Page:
Each of these factors reinforces the operational and policy challenges that will confront the oil and gas industry in the near future. Operationally, the risks of project delays due to protests, pressure from investors to apply more capital towards environmental stewardship, and a growing trend of legal challenges against major oil and gas companies for historical damages or defrauding investors on the basis of contributing to or denying the impact of climate change, will weigh against the balance sheets of those in the industry. From a policy perspective, the emergence of policy platforms featuring blanket bans against fracking, and criticism over campaign contributions from oil and gas companies, has grown in part due to public opposition to the role oil and gas companies have played in the energy system and public policy. Neither issue will be mitigated without broader efforts by oil and gas companies—and perhaps the industry as a whole—to improve the gap in public trust and build a broader value statement within a decarbonizing energy system.
Possible strategies and tools for consideration
The low carbon transition is both driving and in turn being driven by a combination of the demand-side, policy, financial market, and social pressures described above. The oil and gas industry is adapting to define its role in the transition, but as argued here, there are multiple pathways toward decarbonization and the speed and direction of each can vary widely. As such, each company is making its own strategic adjustments to the low carbon transition, adjustments that can also vary widely from company to company. Among the factors shaping the diversity of industry responses include obvious considerations such as geographic location of production, location in the oil and gas value chain, and asset mix between oil and gas. Less obvious but highly important factors that account for the variation of responses among oil and gas companies include considerations like activism within the shareholder base, access to long-term patient capital, quality of government policy on the low carbon transition in key markets, ability to deploy financial and human capital on R&D, and investor relations and communications.
Below we review a range of strategies being deployed by the oil and gas sector to adjust for the low carbon transition. The range is intended to be representative, rather than comprehensive. However, these five strategies suggest that there are a number of paths that the industry can take, each with its own drivers, risks, and upsides. Of each path, the communications component should not be underestimated. Because some of the strategic pivots described here are considerable, the ability not just to plan and execute a new strategy, but perhaps equally importantly the ability to explain the plan to markets (due to the untested nature of their ability to generate financial returns) as well as policymakers and the public (to ensure the strategy is engaged as a productive part of a broader low-carbon transition) is of the utmost importance. At times the industry has clearly not devoted enough attention to building public trust around its activities, leaving it vulnerable to counter-messaging from environmental groups on issues like pipeline safety or fracking and groundwater contamination, or the ongoing tar sands versus oil sands branding debate.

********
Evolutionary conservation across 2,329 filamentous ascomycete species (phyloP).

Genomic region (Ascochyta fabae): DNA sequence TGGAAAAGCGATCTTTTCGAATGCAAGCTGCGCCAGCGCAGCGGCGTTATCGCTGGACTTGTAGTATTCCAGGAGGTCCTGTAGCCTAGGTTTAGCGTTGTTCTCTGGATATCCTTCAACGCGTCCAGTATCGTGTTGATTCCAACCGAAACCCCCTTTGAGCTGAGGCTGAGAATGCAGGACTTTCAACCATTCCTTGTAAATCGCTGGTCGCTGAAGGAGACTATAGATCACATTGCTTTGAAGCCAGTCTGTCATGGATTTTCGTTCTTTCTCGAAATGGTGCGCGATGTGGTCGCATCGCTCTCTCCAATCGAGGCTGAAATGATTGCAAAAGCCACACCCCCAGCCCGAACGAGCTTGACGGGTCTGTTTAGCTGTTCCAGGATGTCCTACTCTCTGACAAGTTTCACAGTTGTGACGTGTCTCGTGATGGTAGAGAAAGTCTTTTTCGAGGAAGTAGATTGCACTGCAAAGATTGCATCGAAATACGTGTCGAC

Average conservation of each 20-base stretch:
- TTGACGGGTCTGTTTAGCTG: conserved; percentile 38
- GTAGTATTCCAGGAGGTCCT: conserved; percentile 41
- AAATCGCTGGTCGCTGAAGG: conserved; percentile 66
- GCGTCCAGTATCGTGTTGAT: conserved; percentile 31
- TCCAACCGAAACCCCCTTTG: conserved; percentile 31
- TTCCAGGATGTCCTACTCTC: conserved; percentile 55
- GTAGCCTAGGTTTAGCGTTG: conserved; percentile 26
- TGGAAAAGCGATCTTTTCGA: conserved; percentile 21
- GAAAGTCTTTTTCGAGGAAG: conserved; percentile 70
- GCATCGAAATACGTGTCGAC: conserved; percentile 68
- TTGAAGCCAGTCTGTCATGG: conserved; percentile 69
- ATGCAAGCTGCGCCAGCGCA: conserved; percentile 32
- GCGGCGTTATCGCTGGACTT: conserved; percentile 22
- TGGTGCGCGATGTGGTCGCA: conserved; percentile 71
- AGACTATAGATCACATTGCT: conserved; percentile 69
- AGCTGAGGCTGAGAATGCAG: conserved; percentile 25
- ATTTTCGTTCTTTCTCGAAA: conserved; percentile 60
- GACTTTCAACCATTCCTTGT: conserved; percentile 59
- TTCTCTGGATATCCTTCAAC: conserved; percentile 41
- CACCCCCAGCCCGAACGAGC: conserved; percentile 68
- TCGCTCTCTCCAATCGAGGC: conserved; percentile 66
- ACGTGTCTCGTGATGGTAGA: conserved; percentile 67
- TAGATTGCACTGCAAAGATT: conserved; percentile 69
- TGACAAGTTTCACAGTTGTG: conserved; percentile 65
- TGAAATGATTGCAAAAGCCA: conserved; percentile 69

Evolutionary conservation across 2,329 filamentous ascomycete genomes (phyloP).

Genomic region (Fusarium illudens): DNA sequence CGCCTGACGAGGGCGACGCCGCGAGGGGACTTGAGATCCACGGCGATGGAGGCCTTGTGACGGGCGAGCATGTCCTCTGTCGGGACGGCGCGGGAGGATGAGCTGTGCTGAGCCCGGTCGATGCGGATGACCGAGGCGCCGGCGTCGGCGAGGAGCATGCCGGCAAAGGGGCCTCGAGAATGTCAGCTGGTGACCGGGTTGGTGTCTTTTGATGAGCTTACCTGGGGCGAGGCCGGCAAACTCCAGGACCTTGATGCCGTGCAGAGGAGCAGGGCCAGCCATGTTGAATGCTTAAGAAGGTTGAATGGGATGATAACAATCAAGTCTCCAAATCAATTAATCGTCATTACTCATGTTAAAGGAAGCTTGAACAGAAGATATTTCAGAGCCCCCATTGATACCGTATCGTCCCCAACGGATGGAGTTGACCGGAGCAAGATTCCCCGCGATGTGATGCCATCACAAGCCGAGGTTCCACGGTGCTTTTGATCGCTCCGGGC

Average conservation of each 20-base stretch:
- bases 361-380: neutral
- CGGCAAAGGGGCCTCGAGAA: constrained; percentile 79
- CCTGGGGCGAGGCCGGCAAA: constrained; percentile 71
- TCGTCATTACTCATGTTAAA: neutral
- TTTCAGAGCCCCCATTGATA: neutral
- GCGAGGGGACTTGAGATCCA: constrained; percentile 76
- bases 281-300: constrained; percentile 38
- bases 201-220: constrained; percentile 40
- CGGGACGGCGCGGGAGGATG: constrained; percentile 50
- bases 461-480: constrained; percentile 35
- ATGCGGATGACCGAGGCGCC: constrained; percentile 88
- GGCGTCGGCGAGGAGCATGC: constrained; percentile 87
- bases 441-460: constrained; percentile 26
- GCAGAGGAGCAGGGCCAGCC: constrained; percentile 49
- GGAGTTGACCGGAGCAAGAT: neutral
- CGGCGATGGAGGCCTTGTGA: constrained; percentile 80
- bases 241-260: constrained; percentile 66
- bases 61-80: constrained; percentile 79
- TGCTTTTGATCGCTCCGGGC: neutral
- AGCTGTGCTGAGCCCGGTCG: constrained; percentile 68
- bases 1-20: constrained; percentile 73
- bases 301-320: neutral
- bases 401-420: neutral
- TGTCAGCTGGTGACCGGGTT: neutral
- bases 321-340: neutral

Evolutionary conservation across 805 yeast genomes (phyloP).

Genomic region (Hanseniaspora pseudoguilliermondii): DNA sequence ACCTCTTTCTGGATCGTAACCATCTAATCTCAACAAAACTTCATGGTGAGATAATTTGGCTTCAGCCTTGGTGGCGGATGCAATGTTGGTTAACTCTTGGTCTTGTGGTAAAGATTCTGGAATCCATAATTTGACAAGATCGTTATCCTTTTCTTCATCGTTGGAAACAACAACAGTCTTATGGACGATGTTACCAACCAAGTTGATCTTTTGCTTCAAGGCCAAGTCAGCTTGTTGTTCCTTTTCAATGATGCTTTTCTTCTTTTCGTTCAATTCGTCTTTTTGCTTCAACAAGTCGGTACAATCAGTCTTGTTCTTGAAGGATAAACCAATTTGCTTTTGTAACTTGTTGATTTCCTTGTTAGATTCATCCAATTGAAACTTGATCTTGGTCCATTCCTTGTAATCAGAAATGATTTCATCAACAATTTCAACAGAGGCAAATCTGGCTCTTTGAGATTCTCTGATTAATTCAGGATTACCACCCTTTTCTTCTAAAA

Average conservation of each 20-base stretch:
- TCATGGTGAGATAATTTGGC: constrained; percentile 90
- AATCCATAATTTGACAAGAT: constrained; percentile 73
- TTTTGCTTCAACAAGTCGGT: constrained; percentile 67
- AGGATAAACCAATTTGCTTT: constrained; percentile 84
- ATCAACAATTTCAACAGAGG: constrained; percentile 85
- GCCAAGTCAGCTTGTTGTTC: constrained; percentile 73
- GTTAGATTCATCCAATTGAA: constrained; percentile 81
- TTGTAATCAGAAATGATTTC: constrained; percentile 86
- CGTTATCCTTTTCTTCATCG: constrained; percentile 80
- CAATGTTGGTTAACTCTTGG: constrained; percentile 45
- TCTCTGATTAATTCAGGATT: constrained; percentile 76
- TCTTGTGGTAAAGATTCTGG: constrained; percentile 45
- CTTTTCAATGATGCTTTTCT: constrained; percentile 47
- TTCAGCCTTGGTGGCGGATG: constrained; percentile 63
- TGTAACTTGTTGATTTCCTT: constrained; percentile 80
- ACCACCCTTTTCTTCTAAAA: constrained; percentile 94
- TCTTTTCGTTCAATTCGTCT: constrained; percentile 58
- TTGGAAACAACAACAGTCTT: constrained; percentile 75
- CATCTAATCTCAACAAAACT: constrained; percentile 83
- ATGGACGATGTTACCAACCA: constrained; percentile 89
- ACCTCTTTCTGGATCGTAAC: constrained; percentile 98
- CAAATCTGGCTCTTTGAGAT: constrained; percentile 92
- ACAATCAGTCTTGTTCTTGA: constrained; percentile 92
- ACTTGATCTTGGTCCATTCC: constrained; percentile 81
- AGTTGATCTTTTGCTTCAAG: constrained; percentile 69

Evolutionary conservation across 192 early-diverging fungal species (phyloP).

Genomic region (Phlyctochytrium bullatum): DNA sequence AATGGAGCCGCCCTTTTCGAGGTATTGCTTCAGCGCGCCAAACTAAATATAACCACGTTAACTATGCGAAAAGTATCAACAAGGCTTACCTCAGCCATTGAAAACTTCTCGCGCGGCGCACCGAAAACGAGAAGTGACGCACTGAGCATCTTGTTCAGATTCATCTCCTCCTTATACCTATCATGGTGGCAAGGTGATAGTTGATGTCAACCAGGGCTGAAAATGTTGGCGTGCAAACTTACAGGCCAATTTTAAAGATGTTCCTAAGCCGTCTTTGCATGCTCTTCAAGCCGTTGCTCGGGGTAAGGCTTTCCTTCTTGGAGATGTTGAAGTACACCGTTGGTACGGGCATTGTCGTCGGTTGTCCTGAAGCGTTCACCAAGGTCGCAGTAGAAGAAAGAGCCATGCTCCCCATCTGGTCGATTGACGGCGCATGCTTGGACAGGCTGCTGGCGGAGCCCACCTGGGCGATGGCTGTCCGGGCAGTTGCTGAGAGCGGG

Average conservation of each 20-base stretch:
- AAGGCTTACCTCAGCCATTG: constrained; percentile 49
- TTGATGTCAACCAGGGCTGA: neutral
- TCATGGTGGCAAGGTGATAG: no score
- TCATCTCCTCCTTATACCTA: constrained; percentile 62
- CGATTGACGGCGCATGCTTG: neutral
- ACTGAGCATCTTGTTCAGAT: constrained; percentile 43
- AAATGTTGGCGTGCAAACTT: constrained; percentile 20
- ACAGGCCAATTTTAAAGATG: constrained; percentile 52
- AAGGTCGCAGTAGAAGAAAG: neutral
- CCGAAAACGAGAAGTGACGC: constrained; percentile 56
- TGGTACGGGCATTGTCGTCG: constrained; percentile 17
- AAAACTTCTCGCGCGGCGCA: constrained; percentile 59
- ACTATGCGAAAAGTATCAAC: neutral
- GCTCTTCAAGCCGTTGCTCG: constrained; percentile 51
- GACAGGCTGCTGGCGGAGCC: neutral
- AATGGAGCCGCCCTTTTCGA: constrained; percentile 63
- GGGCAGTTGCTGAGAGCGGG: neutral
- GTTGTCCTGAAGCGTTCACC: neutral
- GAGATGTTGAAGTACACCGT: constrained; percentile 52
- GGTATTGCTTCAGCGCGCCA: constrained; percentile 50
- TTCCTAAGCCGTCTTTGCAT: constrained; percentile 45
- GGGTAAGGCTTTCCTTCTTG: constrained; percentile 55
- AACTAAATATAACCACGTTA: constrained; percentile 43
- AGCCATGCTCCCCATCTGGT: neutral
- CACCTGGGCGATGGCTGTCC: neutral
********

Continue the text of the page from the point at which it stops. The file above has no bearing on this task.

Coal-to-gas fuel-switching and supporting electrification
There are strategies available to gas producers that can insulate against environmental pressure risks that are not currently available, at least to the same degree, to oil producers. As described above, a low-carbon transition offers a cloudy, but still-critical, role for natural gas until 2050 to both complement renewables and meet rising energy demand—particularly as a cleaner substitute for coal power generation.
In the power sector, the ability of oil and gas companies to connect the low carbon integrated opportunities along the gas and electricity value chain will be a key competitive advantage. Investment in downstream gas infrastructure (LNG terminals, etc.) can support end-use fuel switching to gas and potentially sustain natural gas demand in the future. Additional support for a hydrogen economy or electric vehicle charging infrastructure are other opportunities for producers to leverage the unique complex project management skills and strong balance sheets that the sector is known for, but also serve the potential for gas to enable renewables and provide firming capacity.
More broadly, the shift away from traditional fuels in support of a demand picture that is electrifying while also decarbonizing can provide a hedge against the variance in demand picture, particularly if presented as an alternative to coal-powered electrification in key demand-growth centers such as Asia. The potential for gas to serve as a low-carbon natural gas baseload, or intermittency solution to renewables, is significant. Of particular interest are emerging integrated gas-renewables projects that specifically are geared to efficiently operate gas generation as a back up to wind or solar. These projects are highly effective in the United States thanks to abundant land for wind and cheap natural gas. In emerging Asia, the prospect of using natural gas as firming capacity for solar in markets such as India and southeast Asia will be closely tied to the ability to lower gas prices through increased volumes of LNG with more flexible pricing structures. However, in the current World Energy Outlook, the IEA finds that the bulk of flexible resources needed to balance the growing amount of wind and solar energy will mostly come from coal, hydro, batteries, and demand response—rather than natural gas—in the high growth markets of China and India.